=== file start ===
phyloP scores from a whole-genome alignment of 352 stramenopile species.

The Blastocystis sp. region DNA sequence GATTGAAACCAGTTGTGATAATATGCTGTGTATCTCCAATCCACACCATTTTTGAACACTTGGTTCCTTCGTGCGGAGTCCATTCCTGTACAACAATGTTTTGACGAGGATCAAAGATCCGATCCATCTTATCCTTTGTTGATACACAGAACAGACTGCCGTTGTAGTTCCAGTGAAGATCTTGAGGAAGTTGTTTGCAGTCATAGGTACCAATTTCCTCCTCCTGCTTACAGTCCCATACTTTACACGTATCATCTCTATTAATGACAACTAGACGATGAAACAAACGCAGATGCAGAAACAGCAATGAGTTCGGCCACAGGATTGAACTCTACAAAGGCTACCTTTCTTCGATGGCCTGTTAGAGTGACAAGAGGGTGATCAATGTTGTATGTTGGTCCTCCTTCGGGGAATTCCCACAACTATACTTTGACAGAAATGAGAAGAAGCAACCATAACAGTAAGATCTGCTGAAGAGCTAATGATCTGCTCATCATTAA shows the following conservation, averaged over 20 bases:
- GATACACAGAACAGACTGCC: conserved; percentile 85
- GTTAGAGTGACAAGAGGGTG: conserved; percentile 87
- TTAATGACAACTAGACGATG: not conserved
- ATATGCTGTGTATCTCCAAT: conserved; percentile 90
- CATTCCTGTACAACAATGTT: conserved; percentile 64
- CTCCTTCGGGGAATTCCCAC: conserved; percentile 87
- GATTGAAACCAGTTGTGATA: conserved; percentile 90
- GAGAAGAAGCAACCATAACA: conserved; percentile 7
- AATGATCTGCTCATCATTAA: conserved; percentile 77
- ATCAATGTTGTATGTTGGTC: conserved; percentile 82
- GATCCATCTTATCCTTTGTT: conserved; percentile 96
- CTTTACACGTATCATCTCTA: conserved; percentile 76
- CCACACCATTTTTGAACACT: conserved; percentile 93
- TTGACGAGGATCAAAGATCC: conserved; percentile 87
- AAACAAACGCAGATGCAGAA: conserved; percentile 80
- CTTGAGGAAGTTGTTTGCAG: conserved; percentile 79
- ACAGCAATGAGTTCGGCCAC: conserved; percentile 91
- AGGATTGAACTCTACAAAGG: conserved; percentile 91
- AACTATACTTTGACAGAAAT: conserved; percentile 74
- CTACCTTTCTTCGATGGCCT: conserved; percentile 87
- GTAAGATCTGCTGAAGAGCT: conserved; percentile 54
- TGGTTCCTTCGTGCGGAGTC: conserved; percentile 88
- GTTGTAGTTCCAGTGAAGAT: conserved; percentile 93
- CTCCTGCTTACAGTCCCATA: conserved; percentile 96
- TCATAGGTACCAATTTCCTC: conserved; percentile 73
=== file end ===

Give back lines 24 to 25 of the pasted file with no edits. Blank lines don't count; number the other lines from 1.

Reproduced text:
- TGGTTCCTTCGTGCGGAGTC: conserved; percentile 88
- GTTGTAGTTCCAGTGAAGAT: conserved; percentile 93